Pitohuis and Ifritas
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||edHelper's suggested reading level:
||grades 4 to 6
||Flesch-Kincaid grade level:
||blue-capped, garb, ifrita, ifritas, nanisani, pitohui, pitohuis, toxin, somewhat, eye-catching, staples, rubbish, species, charcoal, toxic, flashy
||Papua New Guinea, Jack Dumbacher, New Guinea, South America
Pitohuis and Ifritas
By Vickie Chao
1 There are many toxic things in the wild that we should stay away from. For example, there are toxic mushrooms. There are toxic frogs. There are toxic fish. There are toxic spiders. And there are toxic snakes.
2 What about birds?
3 Well, rare as the case may be, there are actually two kinds of toxic birds in the world. The first is called pitohui (pronounced PIT-oh-wheez). And the second is called ifrita. Both happen to live in Papua New Guinea, an island just a bit north of Australia.
4 In the genus of pitohui, there are several different species. Of them, the most famous is the hooded pitohui. Hooded pitohuis are hard to miss because of their brightly colored outfits (in orange and black). For a long time, scientists had no idea that hooded pitohuis were toxic. They only found that out recently by chance.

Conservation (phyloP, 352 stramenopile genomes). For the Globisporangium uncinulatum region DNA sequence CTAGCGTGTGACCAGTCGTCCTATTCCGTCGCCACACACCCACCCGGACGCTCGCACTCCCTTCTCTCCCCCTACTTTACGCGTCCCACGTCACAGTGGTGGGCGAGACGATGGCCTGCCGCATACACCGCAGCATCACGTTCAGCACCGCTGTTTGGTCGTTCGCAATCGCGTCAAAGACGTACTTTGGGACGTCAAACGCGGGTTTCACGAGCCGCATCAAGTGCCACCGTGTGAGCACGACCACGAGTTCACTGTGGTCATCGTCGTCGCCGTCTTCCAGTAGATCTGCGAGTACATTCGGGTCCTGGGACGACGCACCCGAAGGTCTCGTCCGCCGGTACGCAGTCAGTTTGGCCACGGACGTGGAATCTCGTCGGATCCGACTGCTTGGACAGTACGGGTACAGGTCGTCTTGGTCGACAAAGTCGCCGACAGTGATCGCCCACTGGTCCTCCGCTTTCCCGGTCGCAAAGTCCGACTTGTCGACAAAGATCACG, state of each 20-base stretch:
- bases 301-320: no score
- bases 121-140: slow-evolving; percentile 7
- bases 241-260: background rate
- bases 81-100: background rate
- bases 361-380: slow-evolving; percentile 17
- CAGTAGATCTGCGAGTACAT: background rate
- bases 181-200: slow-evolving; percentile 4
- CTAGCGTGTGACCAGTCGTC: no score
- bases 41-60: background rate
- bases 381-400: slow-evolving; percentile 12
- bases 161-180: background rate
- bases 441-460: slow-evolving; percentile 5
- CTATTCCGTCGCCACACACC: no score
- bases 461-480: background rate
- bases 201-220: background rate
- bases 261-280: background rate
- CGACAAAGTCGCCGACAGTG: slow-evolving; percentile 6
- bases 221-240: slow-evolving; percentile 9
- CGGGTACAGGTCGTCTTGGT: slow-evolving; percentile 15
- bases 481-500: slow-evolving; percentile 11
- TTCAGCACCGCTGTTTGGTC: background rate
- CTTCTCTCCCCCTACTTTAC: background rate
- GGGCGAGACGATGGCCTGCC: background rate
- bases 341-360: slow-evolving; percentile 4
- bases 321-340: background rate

5 In the summer of 1989, a graduate student named Jack Dumbacher was doing field research in Papua New Guinea. One day, he tried to free a hooded pitohui caught in his net. The bird scratched his hand with its sharp beak and claws. Reactively, Jack put his hand in his mouth to try to soothe the pain. As he did so, he felt a strange numbing sensation. He thought that this might be the effect of some toxin. Later on, he found out that hooded pitohuis' feathers and skin are indeed toxic. He also found out that the bird is not the only toxic one in the world. Other members of its genus and the blue-capped ifrita are toxic, too.
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